• Safe Exiting: When dropping passengers off at any location, pull over to the curb and have everyone exit away from traffic. Passengers should never open a door on the traffic side of the vehicle. For added protection, drivers can use hazard lights to alert other drivers in the area. Also, attempt to park in a spot that you will not need to back up and especially with traffic.
  • No Distractions: In Illinois it is illegal to use your cell phone or any other device while driving or even stopped at a red light. If you need to use your phone, pull over to the side of the road.
  • Car Seats: Make sure children are properly secured into their car seat and if their costume gets in the way then remove it while in the vehicle.

Pedestrian Safety on Halloween

The tips below are from the NHTSA and the Department of Transportation.

  • Trick-Or-Treating:
    • For children 12 and under, parents should accompany.
    • Kids should walk and not run through from each house and, where possible, stay on sidewalks versus walking on the road and even on laws where they might trip.
    • Adults need to remind kids to watch for cars when crossing driveways or streets and that even though they are pedestrians, they should never assume they have the right of way – especially if a motorist may not see them.
    • Finish up before it is truly dark, especially with young children.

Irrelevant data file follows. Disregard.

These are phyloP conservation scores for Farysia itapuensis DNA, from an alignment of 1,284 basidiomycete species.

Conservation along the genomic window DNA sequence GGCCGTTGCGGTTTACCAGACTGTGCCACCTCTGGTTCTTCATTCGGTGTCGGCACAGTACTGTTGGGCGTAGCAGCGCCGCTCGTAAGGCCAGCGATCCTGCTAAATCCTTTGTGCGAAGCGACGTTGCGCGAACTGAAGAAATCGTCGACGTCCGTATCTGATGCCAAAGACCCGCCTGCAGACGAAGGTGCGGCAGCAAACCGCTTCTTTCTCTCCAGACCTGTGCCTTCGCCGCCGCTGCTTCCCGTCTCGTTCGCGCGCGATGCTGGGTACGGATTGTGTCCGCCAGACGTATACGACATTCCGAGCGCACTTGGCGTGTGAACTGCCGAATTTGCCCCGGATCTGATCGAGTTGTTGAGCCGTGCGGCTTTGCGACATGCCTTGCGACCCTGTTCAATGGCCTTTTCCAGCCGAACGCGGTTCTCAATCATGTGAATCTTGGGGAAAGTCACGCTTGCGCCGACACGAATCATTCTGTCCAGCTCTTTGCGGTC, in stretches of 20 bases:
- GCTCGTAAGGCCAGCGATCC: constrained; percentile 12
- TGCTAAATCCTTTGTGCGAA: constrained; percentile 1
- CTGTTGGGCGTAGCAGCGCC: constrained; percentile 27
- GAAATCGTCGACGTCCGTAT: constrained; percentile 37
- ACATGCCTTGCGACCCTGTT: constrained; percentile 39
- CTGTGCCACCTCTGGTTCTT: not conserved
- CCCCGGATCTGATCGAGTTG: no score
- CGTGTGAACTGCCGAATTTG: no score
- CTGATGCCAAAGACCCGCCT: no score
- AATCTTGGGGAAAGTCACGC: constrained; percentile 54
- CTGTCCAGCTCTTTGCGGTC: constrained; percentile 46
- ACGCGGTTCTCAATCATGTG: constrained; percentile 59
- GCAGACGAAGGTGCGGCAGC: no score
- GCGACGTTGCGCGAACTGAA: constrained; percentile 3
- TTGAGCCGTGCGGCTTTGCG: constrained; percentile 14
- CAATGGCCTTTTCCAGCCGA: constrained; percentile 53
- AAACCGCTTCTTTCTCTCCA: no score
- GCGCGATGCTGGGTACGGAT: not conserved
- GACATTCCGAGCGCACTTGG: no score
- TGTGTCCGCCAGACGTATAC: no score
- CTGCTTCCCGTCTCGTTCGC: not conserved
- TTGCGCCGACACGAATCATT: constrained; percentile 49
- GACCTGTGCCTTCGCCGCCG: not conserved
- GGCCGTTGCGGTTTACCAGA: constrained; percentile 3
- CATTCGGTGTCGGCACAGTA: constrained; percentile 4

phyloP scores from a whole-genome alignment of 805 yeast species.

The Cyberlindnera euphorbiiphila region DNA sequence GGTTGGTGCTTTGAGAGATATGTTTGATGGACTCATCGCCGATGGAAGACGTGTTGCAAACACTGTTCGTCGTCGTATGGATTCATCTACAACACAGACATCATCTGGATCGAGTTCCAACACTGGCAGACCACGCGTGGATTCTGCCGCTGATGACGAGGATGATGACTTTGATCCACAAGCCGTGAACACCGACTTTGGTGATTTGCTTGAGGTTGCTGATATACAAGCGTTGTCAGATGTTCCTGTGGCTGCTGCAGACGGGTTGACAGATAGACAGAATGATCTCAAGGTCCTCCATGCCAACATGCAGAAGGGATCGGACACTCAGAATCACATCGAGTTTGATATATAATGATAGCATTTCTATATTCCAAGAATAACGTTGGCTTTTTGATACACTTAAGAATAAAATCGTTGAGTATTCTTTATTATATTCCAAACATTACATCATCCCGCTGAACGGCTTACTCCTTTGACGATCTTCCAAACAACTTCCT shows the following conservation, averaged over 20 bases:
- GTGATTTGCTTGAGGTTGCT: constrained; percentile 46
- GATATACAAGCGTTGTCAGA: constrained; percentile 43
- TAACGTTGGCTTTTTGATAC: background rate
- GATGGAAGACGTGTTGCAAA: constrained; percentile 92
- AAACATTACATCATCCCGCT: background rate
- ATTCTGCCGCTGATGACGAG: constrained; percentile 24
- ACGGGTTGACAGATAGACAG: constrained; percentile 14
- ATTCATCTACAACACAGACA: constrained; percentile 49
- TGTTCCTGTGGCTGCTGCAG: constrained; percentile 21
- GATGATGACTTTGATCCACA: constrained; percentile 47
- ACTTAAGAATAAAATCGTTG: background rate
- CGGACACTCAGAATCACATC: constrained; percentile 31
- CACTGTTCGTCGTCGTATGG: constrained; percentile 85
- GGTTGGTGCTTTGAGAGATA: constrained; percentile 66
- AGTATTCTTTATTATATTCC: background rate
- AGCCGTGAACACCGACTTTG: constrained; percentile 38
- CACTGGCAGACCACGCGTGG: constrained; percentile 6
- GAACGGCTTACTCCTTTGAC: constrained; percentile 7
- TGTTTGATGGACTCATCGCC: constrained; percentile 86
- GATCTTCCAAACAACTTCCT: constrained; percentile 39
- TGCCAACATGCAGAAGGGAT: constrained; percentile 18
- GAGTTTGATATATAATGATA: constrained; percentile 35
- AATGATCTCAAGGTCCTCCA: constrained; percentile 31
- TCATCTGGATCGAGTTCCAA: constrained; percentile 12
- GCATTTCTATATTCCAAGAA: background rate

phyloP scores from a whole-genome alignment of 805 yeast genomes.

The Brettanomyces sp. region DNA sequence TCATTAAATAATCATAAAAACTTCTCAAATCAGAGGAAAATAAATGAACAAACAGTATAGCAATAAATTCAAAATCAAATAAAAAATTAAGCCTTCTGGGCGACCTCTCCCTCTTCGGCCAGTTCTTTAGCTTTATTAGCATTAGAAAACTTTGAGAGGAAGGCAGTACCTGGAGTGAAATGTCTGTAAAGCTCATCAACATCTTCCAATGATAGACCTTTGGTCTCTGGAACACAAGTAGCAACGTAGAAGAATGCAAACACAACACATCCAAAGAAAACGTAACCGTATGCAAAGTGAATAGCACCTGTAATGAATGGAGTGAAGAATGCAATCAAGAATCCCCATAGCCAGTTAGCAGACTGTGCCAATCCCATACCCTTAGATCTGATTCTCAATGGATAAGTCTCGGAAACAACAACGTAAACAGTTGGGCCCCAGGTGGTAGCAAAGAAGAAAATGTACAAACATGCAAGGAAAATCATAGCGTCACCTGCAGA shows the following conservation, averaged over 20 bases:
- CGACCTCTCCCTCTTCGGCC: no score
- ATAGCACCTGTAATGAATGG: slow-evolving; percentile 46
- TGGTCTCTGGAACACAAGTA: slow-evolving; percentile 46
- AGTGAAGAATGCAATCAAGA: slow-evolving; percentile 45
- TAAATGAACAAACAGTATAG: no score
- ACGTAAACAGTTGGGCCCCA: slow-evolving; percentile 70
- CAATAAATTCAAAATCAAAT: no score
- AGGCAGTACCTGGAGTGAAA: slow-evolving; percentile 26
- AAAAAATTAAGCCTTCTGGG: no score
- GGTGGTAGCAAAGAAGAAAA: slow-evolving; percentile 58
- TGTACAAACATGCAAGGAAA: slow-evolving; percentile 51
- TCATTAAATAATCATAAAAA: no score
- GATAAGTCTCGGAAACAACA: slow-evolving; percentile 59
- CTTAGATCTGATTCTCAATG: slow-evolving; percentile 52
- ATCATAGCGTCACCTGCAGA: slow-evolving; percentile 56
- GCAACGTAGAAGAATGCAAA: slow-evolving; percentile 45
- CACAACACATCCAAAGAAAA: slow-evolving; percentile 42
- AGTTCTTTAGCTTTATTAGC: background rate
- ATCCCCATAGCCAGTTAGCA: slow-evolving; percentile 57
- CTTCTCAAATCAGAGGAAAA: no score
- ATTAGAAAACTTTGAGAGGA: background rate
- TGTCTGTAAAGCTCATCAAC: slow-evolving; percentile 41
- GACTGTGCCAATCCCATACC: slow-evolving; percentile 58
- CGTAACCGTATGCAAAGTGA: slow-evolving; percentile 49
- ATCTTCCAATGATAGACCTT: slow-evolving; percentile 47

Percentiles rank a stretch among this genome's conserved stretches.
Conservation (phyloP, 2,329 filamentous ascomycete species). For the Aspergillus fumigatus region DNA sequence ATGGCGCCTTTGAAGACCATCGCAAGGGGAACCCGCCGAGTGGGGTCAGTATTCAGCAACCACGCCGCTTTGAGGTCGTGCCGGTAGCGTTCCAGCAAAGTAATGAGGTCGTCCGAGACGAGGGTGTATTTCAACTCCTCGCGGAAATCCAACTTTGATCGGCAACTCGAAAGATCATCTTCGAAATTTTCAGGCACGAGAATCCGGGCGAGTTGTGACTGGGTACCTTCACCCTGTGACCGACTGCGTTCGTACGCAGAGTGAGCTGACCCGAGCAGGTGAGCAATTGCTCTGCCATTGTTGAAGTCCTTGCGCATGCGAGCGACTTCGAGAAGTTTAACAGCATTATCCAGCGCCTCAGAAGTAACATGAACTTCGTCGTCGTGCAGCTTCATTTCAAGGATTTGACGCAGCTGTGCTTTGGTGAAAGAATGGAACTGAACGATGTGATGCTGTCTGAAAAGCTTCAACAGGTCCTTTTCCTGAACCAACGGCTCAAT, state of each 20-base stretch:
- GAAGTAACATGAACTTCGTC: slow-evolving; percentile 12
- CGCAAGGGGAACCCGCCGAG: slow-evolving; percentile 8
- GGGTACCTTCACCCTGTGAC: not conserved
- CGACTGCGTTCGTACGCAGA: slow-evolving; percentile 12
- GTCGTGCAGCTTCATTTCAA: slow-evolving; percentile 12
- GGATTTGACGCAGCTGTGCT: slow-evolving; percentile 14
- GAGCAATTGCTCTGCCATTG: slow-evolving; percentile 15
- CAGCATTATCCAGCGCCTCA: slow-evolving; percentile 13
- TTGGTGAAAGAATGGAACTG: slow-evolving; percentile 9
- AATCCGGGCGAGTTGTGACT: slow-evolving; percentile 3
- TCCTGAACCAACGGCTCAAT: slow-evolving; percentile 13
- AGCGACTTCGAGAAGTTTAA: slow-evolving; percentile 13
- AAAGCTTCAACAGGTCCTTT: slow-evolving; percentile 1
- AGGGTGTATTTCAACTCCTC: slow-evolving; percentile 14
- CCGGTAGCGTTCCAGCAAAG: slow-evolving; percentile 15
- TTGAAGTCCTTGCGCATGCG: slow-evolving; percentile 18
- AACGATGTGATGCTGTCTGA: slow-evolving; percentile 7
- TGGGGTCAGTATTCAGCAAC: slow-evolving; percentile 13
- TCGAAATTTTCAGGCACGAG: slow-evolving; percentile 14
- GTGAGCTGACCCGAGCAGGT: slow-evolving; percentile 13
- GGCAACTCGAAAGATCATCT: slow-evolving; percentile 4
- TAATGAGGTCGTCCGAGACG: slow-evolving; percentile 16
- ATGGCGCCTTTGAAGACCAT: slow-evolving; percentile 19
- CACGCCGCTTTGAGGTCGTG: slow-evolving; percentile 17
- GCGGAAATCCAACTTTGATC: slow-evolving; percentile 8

• Costumes:
    • It is advised that children should wear lighter color costumes and should include reflective material so it is easier for drivers to see them.
    • Never buy a costume that makes it more difficult for your child to see, especially ones that include masks. If a mask is necessary, children may want to remove it when moving between houses for greatest visibility.
    • Provide everyone walking in the dark with a flashlight.
    • Do not put a child in a car seat with a costume that is padded as it can compress in a crash and prevent the seat from providing optimal protection.

Trick-or-Treat Pandemic Safety

If your family chooses to trick-or-treat during COVID-19, make a plan in advance to be safe.

  • Mask Up: Male sure kids are wearing at least a two-ply face mask when trick-or-treating and if they attend any gatherings. Most costume masks will not be effective in stopping the spread of the virus. If your child will be wearing a protective mask and a costume mask, make sure they can breathe comfortably – especially if they are going to be walking or running.
  • Limit Number of Houses/People: It’s highly encouraged to keep trick-or-treating to a small group and that children should only go to a few homes on your block or better yet, visit friends or family. Have hand wipes and/or hand sanitizer ready and in use between homes to further reduce risk of spreading the virus.
  • Social Distance: Stay at minimum six feet from others.
  • Plan Ahead To Avoid Contact. If you hand out treats this year, you should wear masks and gloves and stay outside the front door or at the end of your driveway or yard. Keep kids from touching any surfaces and reaching into a communal candy bowl. It is advised to set up a one-way route to maintain social distancing.
  • Stay home If You’re Sick:  If any of your family members are feeling sick or think you may have been exposed to the coronavirus, please stay home and quarantine.

Contact an Illinois Personal Injury Attorney Today